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Comments


Bart Stewart
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In an alternate universe in which I didn't have some preexisting responsibilities, I absolutely would have been in Austin years ago, hammering on Ion Storm's or Junction Point's door to ask for a chance to contribute to a Warren Spector game. This player-centered design philosophy is exactly what motivates me, too -- how does it make any sense to design a game without taking into account how different kinds of people might want to enjoy it?



I wish Epic Mickey weren't exclusive to the Wii, but I hope it's a huge hit -- not just to reward Junction Point and Disney, but to encourage other game developers and publishers to better appreciate the point that playstyle *does* matter, and to start making more games that embody this concept.

Ian Uniacke
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@Bart: Although I assume your emphasis was on "exclusive" I'm really glad it's coming to the wii.



This game has the potential more than any other game before to bring what we as "gamers" love about gaming to a mass market audience. I hope that lots of people who would never play deus ex might think "mickey mouse, that's kind of like Mario I'll give that a go" but then as they play they can appreciate some of the deeper gameplay that Warren is trying to put into this game.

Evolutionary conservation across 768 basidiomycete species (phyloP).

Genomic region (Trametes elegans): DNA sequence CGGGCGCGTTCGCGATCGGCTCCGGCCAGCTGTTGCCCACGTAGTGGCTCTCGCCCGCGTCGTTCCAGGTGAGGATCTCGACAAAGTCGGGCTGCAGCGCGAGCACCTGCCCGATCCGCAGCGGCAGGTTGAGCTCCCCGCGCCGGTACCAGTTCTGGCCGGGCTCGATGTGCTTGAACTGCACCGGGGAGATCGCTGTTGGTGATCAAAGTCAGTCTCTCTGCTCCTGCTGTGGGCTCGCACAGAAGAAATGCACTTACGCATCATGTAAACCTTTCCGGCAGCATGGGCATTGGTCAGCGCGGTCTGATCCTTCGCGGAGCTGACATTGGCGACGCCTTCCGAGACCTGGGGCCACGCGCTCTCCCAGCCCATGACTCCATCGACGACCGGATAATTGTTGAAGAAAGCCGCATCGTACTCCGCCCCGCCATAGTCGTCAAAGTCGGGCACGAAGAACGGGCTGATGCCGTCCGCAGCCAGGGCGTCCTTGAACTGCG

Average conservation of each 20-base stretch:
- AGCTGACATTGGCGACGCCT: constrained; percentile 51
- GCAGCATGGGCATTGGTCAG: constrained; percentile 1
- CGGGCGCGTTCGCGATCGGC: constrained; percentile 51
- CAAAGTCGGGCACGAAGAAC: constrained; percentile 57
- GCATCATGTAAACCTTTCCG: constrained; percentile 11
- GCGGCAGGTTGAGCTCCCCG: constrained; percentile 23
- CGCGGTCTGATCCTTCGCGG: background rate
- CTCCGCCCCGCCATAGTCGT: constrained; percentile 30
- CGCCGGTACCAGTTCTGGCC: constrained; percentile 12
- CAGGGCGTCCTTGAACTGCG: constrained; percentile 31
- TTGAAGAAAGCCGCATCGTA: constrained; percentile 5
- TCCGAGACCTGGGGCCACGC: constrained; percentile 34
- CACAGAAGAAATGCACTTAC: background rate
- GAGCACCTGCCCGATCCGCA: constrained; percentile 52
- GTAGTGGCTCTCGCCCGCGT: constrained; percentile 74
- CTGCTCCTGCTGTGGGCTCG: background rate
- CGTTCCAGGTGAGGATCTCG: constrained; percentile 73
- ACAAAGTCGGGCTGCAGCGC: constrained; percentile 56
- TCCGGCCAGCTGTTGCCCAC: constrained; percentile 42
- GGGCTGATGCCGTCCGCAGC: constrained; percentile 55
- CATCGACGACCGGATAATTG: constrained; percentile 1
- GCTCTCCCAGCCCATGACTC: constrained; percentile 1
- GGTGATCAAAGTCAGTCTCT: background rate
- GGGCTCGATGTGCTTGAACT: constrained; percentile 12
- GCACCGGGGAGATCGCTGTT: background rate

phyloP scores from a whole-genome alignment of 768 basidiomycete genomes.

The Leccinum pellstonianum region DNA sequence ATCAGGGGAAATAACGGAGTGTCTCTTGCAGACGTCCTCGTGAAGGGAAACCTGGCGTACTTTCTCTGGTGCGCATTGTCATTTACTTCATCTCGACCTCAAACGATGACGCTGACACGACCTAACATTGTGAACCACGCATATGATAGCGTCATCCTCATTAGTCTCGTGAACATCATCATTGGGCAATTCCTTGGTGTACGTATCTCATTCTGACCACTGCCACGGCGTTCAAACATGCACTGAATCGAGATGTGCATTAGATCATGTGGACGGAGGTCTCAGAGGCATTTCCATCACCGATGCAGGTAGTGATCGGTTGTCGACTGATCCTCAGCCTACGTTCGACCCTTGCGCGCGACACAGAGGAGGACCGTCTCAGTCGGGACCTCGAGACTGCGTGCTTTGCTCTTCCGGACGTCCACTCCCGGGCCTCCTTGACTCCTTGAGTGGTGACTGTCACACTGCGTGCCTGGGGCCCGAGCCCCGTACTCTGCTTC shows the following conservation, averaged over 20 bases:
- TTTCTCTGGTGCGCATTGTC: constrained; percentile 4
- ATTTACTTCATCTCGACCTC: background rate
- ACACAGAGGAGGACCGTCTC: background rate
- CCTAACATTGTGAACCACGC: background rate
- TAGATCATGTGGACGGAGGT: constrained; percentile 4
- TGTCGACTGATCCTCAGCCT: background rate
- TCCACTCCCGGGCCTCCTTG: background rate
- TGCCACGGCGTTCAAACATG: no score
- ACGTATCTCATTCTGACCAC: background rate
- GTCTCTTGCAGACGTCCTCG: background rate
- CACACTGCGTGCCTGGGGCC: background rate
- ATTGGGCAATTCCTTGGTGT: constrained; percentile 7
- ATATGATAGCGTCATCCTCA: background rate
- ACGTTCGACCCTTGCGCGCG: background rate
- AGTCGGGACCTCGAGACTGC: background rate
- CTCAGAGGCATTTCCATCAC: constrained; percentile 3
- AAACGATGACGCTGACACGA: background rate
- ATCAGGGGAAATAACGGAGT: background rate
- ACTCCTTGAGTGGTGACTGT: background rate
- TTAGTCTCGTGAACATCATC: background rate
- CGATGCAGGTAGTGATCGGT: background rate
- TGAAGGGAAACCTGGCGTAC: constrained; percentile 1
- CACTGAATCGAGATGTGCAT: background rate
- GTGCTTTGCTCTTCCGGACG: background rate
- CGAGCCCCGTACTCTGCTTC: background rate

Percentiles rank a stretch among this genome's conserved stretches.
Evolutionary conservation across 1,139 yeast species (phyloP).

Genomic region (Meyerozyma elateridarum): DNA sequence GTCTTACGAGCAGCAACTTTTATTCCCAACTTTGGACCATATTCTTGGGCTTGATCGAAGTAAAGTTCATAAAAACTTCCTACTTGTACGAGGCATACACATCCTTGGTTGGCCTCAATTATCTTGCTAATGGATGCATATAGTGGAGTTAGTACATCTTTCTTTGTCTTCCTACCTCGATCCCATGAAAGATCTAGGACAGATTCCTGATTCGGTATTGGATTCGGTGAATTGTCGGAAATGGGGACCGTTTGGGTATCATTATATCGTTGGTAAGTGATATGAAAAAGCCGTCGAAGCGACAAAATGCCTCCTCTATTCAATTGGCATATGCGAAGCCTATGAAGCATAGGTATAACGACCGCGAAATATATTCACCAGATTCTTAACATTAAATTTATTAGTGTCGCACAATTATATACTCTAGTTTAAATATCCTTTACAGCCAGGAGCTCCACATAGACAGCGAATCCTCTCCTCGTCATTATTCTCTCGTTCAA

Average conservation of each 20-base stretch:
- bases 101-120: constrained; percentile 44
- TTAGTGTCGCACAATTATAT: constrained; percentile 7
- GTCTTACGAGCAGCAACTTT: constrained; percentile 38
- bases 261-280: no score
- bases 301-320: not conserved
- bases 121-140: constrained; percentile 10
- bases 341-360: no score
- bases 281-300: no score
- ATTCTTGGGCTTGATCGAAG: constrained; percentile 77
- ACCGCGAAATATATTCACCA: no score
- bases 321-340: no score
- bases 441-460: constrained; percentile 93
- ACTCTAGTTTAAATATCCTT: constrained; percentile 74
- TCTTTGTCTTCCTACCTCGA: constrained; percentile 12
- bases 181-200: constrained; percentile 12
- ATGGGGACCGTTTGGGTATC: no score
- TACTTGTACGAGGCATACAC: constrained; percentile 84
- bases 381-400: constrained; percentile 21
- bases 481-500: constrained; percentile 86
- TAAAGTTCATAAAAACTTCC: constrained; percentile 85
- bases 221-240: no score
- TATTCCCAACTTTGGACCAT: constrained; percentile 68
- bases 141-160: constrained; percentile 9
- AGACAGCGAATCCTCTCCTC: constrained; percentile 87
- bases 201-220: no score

Also I think it has the potential to turn out to be a landmark game, in terms of being an artistic game.



Best of luck to everyone on this project. :)

Tejas Oza
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Ever since I played Deus Ex I've loved the concept of consequence in terms broader than simply good vs evil, light side vs dark side. The fact that you're bringing it to Epic Mickey is well, epic. And I agree with Mr. Uniacke that this will give the mainstream a chance to see what it is exactly that more hardcore gamers like. Its not just about button mashing and memorizing build orders but also about good, nay great gameplay.